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NEWS
March 22, 1992 | LAUREN LIPTON, TIMES STAFF WRITER
Creating a "Wonderland for kids of the '90s" is the goal for the folks behind the new series Adventures in Wonderland, premiering this week. Featuring musical numbers, animation, puppetry, miniatures and colorful sets, the show also includes 1990s updates of the "Alice in Wonderland" characters. Tweedle Dum and Tweedle Dee are reincarnated as rappers!
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ENTERTAINMENT
September 22, 2004 | Samantha Bonar, Times Staff Writer
If "The Outsiders" author S.E. Hinton and Raymond Chandler had a child, she might be Veronica Mars. The teenage title character of UPN's new one-hour drama, "Veronica Mars," has the outsider angle covered, and she narrates events in a Chandler-esque voice-over. "If there's one thing I've learned in this business, the people you love let you down," the preternaturally cynical Veronica intones.
ENTERTAINMENT
February 20, 1985 | DEBORAH CAULFIELD, Times Staff Writer
Whenever Hollywood's newest young Turks talk about one another, Emilio Estevez's name invariably crops up. "Emilio just wrote and starred in his own movie," someone might confide in admiring tones. ("That Was Then, This Is Now," based on the S. E. Hinton novel). "He's re-e-e-a-a-l-ly hot ." Just what kind of cinematic Wunderkind is this 22-year-old actor, whose most recent performance in "The Breakfast Club" has drawn so much critical praise?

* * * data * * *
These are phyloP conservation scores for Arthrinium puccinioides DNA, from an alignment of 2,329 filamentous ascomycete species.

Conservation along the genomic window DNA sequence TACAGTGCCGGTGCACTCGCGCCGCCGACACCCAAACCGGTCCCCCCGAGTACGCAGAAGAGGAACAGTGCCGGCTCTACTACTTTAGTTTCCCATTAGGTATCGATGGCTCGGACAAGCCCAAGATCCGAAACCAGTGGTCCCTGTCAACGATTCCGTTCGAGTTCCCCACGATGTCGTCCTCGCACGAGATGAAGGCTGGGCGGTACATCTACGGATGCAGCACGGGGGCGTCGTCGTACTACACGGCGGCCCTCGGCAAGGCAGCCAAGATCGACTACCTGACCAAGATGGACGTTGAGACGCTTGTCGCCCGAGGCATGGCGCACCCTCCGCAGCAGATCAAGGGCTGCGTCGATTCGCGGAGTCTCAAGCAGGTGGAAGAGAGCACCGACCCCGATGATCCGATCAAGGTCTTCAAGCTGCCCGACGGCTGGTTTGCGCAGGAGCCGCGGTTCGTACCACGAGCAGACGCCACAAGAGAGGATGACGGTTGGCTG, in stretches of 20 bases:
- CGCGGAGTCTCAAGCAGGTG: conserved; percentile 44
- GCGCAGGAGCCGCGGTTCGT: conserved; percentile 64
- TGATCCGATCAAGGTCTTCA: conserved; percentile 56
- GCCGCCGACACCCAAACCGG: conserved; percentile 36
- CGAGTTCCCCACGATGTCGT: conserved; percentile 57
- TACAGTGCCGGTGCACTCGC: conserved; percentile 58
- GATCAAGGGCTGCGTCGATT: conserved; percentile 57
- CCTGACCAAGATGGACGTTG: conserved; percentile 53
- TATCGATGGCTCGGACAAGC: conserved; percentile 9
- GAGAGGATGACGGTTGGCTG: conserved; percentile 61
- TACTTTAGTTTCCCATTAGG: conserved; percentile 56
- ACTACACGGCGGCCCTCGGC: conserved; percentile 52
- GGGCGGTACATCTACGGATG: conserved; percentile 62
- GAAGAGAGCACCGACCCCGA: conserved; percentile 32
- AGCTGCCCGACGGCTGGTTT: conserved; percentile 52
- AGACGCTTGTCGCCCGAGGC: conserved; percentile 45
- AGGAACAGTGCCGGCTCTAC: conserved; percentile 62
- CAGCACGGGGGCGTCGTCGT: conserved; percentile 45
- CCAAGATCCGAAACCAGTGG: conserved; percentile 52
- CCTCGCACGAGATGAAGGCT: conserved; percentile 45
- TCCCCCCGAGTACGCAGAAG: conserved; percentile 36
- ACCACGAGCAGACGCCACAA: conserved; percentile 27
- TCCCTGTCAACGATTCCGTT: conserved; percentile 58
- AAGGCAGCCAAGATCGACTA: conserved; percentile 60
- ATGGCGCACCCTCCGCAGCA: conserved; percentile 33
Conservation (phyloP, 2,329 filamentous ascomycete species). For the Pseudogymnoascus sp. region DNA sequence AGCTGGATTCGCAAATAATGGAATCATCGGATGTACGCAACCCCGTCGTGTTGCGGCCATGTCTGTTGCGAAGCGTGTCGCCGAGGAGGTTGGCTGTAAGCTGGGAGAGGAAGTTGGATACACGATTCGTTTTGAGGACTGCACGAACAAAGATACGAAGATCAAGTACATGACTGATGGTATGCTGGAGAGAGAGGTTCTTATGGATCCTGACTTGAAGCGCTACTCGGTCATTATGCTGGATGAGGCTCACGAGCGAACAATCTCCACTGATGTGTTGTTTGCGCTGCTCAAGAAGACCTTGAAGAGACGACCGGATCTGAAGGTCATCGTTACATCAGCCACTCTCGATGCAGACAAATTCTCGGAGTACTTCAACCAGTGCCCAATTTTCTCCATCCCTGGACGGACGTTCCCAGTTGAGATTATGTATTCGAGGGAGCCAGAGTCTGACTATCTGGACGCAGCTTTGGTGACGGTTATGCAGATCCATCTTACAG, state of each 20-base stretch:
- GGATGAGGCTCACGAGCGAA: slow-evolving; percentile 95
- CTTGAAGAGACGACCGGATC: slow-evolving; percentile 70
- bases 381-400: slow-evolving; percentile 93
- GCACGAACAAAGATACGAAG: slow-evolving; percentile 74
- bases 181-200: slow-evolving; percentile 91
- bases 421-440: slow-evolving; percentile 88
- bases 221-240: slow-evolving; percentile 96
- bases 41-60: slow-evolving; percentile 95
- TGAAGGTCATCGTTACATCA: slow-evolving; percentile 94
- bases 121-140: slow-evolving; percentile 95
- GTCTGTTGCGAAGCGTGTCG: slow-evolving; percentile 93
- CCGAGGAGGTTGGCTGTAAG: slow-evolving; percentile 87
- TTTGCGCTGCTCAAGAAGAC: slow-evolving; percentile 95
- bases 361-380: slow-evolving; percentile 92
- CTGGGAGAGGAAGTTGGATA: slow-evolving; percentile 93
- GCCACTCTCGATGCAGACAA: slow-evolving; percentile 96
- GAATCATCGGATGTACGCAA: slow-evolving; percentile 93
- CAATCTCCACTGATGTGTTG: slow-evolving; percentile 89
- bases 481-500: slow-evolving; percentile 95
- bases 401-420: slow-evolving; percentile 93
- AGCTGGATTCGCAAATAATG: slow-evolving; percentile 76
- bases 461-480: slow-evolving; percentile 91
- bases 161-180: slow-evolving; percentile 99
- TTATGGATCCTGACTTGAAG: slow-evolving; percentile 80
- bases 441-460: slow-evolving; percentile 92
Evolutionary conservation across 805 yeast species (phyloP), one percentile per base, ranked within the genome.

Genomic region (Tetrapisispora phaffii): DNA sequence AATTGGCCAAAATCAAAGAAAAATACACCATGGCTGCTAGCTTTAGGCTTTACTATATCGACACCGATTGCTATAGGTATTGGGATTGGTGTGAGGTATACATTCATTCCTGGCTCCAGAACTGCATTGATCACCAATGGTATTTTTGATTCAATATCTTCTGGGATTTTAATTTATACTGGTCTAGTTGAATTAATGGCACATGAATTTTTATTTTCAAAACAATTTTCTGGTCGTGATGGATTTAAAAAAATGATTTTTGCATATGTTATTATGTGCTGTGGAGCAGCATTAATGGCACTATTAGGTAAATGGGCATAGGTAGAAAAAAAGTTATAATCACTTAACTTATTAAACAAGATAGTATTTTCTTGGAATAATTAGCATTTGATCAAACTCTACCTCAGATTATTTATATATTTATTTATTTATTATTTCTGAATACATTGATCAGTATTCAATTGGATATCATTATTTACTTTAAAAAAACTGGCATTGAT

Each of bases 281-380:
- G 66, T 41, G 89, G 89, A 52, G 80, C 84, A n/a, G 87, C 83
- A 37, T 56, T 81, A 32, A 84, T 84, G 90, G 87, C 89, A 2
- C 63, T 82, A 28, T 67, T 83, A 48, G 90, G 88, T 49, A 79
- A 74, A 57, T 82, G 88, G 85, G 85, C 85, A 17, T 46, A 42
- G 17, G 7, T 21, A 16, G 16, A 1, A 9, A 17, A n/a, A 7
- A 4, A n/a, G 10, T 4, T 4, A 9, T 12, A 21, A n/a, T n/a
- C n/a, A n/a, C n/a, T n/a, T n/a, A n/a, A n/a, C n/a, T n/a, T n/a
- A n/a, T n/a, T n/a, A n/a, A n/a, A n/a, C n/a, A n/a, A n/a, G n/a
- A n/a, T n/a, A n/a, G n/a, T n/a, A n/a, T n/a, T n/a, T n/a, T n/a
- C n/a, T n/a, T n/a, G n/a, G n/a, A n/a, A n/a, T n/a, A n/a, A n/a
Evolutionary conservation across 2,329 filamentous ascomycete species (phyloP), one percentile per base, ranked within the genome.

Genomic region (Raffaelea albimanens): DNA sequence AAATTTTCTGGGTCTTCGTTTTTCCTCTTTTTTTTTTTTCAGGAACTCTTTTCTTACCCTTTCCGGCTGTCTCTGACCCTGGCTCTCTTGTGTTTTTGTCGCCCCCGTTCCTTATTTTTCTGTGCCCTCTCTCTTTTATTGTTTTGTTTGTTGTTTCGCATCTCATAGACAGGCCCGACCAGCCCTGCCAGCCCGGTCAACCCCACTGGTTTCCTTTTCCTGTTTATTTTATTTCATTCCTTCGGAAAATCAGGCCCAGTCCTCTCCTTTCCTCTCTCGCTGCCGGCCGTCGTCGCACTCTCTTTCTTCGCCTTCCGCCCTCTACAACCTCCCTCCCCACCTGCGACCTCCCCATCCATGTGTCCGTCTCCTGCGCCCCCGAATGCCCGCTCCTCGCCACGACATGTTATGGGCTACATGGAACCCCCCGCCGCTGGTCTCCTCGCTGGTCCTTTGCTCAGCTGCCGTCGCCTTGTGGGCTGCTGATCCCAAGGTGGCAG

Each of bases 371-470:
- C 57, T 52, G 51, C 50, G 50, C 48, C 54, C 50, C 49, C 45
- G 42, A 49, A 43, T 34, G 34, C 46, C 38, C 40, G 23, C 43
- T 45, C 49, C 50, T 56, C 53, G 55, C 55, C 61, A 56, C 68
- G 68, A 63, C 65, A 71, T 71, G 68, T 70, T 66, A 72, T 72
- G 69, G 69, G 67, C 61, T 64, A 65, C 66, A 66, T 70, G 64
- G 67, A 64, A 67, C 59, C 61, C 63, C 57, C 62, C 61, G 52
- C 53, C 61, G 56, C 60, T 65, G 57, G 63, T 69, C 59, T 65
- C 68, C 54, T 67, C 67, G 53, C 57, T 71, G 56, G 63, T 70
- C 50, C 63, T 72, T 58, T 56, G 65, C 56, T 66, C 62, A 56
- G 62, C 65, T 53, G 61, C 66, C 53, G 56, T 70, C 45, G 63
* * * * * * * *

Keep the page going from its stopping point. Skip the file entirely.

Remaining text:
ENTERTAINMENT
September 18, 2005 | Nancy Ramsey, Special to The Times
WHEN Francis Ford Coppola headed for Tulsa, Okla., in the early 1980s to film S.E. Hinton's "The Outsiders," a novel about alienated teenagers and class conflict, it came at a time in his career that he now likens to being an oil tycoon who'd lost everything. "If you were a wildcat in the oil business and you made a lot of money, then lost all your money, you'd go back to digging the hole," he said this summer, during a brief visit to New York.
ENTERTAINMENT
October 17, 2010 | By Mary McNamara, Los Angeles Times
Most people who write fiction have day jobs mainly because writing fiction tends to pay poorly and sporadically. But James Franco, who has written a collection of short stories entitled "Palo Alto" (Scribners) is a movie star. So when he landed one of those stories in Esquire this spring, it was part of a package that included a dapper cover-shot. Obviously, this doesn't happen to most newbie fiction writers, or even award-winning fiction writers unless you are Jonathan Franzen. And perhaps Jennifer Weiner and Jodi Picoult can stop being so mad at Franzen and start being mad at Franco ?
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